As opponents haplessly attempt to put wood on it, Deduno’s fastball also confuses the Pitchf/x computer system. Deduno’s movement – the diving, the darting, the running, et cetera -- tricks the system into believing he has multiple variations of a fastball. Plenty of those offerings are bucketed as cut fastballs. However, when asked about his fastball last year, catcher Joe Mauer confirmed that it is the same four-seam fastball with unpredictable movement.
The movement is not only unpredictable but it is extraordinary as well. The sink action on his fastball has been one of the best in the game. According to BaseballProspectus.com’s Pitchf/x leaderboard, Deduno’s sink on his fastball (2.88) is head and shoulders above (or is it below?) any other pitcher's dating back to the installation of the Pitchf/x cameras. In fact, the next closest in terms of movement is Cleveland’s sinkerballer Justin Masterson (4.36). Deduno’s fastball’s vertical movement more closely resembles a splitter than it does a standard fastball. Not surprisingly, because of the pitch’s action, Deduno has been able to get nearly 70% of all fastballs put into play to be beaten into the ground. The next closest pitcher in that category is St Louis’s Jaime Garcia (55%).
Of course, the downside to Deduno’s heat is that he exhibits little control over its final destination. He throws his fastball in the zone less than 50% of the time. Mauer said that his approach is to sit down the middle and let the natural movement take over. Watch the action of his fastball at the :23 second mark of this video: Mauer sets up down the middle and the ball runs across the zone and the left-handed hitting Alex Gordon is unable to make contact.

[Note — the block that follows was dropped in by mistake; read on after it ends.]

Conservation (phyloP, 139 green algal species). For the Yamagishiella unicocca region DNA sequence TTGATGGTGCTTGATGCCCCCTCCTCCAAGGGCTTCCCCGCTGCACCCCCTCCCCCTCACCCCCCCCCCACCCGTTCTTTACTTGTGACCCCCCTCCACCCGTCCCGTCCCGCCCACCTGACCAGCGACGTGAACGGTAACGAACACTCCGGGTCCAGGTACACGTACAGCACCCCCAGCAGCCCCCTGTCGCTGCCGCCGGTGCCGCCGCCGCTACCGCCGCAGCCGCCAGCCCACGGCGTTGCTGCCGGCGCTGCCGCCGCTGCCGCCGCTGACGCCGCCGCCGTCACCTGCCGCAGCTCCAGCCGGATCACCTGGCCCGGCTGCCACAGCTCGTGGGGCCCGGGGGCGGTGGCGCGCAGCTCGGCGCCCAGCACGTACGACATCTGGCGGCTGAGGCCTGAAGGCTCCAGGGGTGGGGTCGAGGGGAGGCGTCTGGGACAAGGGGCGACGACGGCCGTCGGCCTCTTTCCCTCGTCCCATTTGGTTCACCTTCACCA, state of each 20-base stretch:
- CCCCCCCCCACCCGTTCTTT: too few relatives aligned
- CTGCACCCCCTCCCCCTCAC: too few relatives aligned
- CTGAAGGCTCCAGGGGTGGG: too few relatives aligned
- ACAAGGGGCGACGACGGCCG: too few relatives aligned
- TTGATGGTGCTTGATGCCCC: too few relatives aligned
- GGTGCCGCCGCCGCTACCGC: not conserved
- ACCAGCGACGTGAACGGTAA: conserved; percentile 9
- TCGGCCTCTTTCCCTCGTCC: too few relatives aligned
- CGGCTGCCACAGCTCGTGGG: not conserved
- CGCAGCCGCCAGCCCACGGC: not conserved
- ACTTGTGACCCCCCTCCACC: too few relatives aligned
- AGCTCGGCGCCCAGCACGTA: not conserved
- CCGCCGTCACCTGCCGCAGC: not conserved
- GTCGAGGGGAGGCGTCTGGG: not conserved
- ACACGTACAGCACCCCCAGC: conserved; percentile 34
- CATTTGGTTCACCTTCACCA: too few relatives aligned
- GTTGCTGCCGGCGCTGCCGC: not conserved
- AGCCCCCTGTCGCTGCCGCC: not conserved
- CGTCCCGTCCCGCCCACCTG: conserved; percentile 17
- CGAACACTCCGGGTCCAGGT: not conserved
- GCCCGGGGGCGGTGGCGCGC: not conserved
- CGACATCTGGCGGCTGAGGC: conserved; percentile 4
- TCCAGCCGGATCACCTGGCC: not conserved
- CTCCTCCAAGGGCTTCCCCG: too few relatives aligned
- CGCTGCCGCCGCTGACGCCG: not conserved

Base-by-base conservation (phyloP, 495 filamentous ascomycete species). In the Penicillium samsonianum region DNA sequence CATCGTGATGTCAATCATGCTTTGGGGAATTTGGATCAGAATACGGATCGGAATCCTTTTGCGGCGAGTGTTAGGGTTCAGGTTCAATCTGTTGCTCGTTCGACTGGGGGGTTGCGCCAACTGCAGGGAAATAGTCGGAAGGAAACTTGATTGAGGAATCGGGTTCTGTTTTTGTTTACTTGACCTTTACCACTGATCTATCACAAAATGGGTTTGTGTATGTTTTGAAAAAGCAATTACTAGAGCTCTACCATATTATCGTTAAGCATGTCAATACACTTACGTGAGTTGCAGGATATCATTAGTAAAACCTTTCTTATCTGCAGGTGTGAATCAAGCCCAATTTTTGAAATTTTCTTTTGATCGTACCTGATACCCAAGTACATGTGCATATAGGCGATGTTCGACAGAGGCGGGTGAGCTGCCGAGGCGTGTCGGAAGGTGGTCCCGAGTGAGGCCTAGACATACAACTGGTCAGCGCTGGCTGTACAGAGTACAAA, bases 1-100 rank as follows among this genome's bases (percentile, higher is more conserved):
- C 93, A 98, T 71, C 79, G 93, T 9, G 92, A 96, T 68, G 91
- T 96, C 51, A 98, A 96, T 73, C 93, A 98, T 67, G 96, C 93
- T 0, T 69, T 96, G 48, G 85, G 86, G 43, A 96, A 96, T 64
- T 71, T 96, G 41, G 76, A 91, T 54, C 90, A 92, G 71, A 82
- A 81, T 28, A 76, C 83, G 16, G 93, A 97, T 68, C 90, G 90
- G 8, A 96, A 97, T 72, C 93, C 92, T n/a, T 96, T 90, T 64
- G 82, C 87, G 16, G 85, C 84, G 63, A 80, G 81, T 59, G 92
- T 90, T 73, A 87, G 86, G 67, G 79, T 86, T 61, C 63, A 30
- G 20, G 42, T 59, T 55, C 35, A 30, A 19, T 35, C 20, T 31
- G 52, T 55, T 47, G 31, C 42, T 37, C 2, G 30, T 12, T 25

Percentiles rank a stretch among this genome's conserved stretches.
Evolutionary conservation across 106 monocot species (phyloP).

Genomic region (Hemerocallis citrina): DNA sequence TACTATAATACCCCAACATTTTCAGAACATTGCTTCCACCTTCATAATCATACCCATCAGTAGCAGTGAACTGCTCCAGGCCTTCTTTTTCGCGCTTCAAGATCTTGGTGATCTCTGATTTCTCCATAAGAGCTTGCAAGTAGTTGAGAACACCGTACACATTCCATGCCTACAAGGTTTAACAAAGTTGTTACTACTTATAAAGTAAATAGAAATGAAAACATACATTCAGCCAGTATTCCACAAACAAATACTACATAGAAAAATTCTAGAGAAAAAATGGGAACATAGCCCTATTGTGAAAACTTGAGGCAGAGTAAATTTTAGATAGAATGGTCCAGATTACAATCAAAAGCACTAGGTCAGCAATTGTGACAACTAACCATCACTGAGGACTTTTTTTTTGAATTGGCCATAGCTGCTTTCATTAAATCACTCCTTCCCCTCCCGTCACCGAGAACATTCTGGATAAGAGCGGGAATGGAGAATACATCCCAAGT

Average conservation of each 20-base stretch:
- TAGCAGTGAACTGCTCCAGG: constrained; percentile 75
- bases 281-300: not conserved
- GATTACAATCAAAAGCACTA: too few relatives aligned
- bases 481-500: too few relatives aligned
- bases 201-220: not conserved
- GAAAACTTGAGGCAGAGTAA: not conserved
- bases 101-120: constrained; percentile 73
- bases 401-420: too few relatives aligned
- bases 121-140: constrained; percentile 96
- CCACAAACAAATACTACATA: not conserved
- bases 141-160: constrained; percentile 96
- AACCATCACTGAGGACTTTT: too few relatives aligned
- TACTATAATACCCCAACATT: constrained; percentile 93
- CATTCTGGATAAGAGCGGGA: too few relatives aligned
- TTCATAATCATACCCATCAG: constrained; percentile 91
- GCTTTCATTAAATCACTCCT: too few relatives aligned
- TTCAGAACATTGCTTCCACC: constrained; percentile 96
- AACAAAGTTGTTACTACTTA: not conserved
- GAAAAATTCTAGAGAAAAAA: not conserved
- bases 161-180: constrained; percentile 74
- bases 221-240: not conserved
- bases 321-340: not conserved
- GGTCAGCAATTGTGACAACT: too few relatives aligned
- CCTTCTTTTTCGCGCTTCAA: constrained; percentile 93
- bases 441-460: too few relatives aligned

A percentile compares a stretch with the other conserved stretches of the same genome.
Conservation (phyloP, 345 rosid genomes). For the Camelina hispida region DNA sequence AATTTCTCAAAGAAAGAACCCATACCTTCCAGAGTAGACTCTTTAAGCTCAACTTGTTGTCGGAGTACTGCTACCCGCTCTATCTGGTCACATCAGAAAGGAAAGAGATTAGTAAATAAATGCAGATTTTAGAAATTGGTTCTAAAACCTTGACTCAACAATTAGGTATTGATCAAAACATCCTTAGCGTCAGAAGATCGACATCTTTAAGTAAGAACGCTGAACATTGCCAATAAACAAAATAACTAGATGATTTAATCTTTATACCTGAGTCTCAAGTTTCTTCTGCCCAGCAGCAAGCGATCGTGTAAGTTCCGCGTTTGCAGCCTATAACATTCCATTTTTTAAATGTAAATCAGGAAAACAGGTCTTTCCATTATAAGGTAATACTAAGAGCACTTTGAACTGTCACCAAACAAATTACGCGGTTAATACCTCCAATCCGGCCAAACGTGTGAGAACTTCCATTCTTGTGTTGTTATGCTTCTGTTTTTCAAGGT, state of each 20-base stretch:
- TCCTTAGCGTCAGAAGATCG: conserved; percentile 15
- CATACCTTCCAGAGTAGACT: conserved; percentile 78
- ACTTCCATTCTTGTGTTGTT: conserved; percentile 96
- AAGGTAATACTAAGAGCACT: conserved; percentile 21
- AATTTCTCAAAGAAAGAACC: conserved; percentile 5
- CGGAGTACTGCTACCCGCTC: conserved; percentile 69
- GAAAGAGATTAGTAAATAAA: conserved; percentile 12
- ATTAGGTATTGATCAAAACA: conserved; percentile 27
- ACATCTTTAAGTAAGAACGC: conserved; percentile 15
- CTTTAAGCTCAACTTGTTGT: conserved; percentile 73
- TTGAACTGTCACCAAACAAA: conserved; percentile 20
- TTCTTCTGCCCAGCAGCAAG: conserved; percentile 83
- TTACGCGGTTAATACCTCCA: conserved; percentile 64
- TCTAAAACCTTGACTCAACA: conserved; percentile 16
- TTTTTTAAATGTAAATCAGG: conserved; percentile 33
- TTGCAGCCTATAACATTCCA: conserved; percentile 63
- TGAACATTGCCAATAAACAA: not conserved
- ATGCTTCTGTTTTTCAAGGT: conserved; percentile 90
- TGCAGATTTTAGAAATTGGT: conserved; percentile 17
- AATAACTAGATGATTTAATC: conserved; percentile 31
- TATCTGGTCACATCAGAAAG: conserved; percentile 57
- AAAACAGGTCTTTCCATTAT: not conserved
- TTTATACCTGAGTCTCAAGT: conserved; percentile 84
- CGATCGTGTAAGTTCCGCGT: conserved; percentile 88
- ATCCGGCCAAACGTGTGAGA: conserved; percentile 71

There are a lot of factors that contribute to the movement of this fastball. The whipping action at the release will make the ball dance. Another reason for the movement is his fastball grip. Consider what Stephen Strasburg demonstrates as his four-seam fastball grip:
Note the thumb positioning on the seam. Pitchers have variations on this placement, like putting their finger on the leather rather than the seam or curling their thumb in as well. Deduno takes the latter to the extreme. Take a look at the way he holds his fastball:
Deduno’s thumb is essentially at a right angle when he holds the ball. In the example above, the thumb is placed in a position to provide stability and improve command. Meanwhile, Deduno’s grip exchanges control for movement. Rather than the pad of the thumb making contact with the ball, the side of Deduno’s thumb is finessing the ball.
This is better highlighted in a comparison of rotation-mate Kevin Correia’s grip.
To be sure, Deduno’s grip is not exclusive to him. In just the Twins stable of pitchers alone, Jared Burton and Scott Diamond both have similar grips on their fastballs, both of who have had decent success with the pitch as well.
Deduno’s impressive if not erratic fastball has been one of his keys for success in 2013. While we may not understand how he flirts with disaster with his inability to target the strike zone consistently, we can see that what he hurls at home plate is very difficult to hit and the reason why he has a 3.32 ERA through seven starts.